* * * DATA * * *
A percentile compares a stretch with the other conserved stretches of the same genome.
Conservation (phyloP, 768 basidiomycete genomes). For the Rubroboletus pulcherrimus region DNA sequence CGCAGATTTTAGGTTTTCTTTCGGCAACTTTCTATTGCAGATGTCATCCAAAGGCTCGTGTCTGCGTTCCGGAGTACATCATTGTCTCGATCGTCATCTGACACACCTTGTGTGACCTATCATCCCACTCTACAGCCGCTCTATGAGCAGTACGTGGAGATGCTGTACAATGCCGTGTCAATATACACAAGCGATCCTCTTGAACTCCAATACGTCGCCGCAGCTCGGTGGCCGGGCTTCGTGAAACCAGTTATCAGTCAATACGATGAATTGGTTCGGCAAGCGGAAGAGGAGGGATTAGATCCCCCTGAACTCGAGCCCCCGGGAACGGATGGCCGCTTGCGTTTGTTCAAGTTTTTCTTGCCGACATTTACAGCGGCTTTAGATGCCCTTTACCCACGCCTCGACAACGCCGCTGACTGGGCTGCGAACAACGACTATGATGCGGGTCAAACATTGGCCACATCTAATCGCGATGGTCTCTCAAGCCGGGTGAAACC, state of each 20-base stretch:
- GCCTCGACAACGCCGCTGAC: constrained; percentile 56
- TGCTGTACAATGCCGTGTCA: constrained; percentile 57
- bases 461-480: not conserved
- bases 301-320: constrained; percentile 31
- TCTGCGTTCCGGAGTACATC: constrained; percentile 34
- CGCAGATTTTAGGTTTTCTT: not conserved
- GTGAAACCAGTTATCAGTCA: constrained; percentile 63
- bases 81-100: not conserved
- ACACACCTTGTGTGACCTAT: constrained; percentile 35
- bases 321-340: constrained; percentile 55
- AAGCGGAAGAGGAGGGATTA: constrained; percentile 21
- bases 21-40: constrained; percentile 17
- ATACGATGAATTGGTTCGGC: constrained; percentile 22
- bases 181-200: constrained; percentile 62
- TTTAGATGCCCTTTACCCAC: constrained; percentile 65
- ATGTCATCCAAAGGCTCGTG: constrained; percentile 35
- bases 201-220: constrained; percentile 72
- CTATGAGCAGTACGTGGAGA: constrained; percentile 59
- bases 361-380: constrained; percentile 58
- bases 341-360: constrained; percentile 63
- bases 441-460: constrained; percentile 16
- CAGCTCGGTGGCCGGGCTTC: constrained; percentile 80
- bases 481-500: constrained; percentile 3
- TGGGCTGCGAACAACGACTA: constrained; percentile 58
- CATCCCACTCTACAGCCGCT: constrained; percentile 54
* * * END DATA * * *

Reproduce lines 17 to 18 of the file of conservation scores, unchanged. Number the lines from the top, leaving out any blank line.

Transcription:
- TTTAGATGCCCTTTACCCAC: constrained; percentile 65
- ATGTCATCCAAAGGCTCGTG: constrained; percentile 35